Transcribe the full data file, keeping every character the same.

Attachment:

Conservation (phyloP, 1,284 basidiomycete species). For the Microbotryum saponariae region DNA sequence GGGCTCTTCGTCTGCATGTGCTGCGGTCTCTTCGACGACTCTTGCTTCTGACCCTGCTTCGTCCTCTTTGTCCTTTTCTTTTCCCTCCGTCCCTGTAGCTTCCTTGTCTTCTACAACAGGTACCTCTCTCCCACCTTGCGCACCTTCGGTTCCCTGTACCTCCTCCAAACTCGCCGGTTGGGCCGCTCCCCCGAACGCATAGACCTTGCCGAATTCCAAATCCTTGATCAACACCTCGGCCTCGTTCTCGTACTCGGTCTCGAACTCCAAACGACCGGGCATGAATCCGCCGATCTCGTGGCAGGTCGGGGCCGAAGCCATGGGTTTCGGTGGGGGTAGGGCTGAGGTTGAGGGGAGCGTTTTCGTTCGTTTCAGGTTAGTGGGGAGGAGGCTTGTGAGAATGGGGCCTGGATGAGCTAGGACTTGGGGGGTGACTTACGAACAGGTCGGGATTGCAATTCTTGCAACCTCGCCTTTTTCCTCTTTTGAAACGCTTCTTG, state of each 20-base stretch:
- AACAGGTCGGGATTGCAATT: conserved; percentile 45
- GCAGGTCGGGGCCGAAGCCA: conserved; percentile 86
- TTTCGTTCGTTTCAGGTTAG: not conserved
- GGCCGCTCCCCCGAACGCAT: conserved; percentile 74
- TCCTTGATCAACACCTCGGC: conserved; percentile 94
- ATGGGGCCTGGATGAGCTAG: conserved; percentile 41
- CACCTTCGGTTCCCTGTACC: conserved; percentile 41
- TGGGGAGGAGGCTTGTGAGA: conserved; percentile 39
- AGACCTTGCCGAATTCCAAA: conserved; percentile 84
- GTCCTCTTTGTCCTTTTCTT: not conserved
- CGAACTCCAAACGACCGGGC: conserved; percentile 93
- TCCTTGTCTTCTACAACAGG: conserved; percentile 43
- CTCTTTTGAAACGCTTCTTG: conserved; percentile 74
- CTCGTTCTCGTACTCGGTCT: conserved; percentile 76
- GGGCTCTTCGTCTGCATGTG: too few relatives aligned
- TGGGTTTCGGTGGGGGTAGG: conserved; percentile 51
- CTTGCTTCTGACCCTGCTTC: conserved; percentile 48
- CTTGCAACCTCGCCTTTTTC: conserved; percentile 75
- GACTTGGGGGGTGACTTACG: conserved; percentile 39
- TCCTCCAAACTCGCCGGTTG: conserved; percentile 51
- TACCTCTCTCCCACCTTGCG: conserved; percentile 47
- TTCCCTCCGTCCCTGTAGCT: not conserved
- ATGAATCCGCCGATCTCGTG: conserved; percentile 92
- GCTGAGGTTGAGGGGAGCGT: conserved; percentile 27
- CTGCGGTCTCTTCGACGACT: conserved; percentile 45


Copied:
Conservation (phyloP, 1,284 basidiomycete species). For the Microbotryum saponariae region DNA sequence GGGCTCTTCGTCTGCATGTGCTGCGGTCTCTTCGACGACTCTTGCTTCTGACCCTGCTTCGTCCTCTTTGTCCTTTTCTTTTCCCTCCGTCCCTGTAGCTTCCTTGTCTTCTACAACAGGTACCTCTCTCCCACCTTGCGCACCTTCGGTTCCCTGTACCTCCTCCAAACTCGCCGGTTGGGCCGCTCCCCCGAACGCATAGACCTTGCCGAATTCCAAATCCTTGATCAACACCTCGGCCTCGTTCTCGTACTCGGTCTCGAACTCCAAACGACCGGGCATGAATCCGCCGATCTCGTGGCAGGTCGGGGCCGAAGCCATGGGTTTCGGTGGGGGTAGGGCTGAGGTTGAGGGGAGCGTTTTCGTTCGTTTCAGGTTAGTGGGGAGGAGGCTTGTGAGAATGGGGCCTGGATGAGCTAGGACTTGGGGGGTGACTTACGAACAGGTCGGGATTGCAATTCTTGCAACCTCGCCTTTTTCCTCTTTTGAAACGCTTCTTG, state of each 20-base stretch:
- AACAGGTCGGGATTGCAATT: conserved; percentile 45
- GCAGGTCGGGGCCGAAGCCA: conserved; percentile 86
- TTTCGTTCGTTTCAGGTTAG: not conserved
- GGCCGCTCCCCCGAACGCAT: conserved; percentile 74
- TCCTTGATCAACACCTCGGC: conserved; percentile 94
- ATGGGGCCTGGATGAGCTAG: conserved; percentile 41
- CACCTTCGGTTCCCTGTACC: conserved; percentile 41
- TGGGGAGGAGGCTTGTGAGA: conserved; percentile 39
- AGACCTTGCCGAATTCCAAA: conserved; percentile 84
- GTCCTCTTTGTCCTTTTCTT: not conserved
- CGAACTCCAAACGACCGGGC: conserved; percentile 93
- TCCTTGTCTTCTACAACAGG: conserved; percentile 43
- CTCTTTTGAAACGCTTCTTG: conserved; percentile 74
- CTCGTTCTCGTACTCGGTCT: conserved; percentile 76
- GGGCTCTTCGTCTGCATGTG: too few relatives aligned
- TGGGTTTCGGTGGGGGTAGG: conserved; percentile 51
- CTTGCTTCTGACCCTGCTTC: conserved; percentile 48
- CTTGCAACCTCGCCTTTTTC: conserved; percentile 75
- GACTTGGGGGGTGACTTACG: conserved; percentile 39
- TCCTCCAAACTCGCCGGTTG: conserved; percentile 51
- TACCTCTCTCCCACCTTGCG: conserved; percentile 47
- TTCCCTCCGTCCCTGTAGCT: not conserved
- ATGAATCCGCCGATCTCGTG: conserved; percentile 92
- GCTGAGGTTGAGGGGAGCGT: conserved; percentile 27
- CTGCGGTCTCTTCGACGACT: conserved; percentile 45